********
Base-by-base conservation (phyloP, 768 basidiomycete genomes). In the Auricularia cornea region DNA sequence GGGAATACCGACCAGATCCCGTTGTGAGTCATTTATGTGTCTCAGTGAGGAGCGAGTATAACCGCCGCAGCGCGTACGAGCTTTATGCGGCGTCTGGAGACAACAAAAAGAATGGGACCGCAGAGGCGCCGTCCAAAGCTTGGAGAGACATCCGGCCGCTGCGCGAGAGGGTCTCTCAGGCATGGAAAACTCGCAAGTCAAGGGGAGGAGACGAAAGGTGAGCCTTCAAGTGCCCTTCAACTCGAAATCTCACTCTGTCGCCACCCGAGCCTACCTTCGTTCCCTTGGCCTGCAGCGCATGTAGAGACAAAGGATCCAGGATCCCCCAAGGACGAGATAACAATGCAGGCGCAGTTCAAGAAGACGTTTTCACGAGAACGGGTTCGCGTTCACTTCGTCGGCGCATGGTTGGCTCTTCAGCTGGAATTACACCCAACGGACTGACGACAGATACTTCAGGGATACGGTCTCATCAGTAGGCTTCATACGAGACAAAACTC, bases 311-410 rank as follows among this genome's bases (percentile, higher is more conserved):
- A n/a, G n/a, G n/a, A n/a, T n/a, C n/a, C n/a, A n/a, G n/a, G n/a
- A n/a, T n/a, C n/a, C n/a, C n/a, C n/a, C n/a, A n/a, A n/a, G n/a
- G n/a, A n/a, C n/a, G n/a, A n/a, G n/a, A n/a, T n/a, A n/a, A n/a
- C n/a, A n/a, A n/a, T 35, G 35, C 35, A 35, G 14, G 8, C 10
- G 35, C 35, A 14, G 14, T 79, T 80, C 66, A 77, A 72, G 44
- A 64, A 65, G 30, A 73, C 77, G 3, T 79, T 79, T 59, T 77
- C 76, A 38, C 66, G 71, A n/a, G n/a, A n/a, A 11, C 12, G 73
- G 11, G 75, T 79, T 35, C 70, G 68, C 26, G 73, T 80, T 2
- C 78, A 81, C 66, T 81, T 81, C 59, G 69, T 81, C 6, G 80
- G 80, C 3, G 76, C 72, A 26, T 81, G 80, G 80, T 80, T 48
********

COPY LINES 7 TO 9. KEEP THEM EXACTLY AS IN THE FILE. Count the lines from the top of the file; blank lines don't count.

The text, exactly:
- A 64, A 65, G 30, A 73, C 77, G 3, T 79, T 79, T 59, T 77
- C 76, A 38, C 66, G 71, A n/a, G n/a, A n/a, A 11, C 12, G 73
- G 11, G 75, T 79, T 35, C 70, G 68, C 26, G 73, T 80, T 2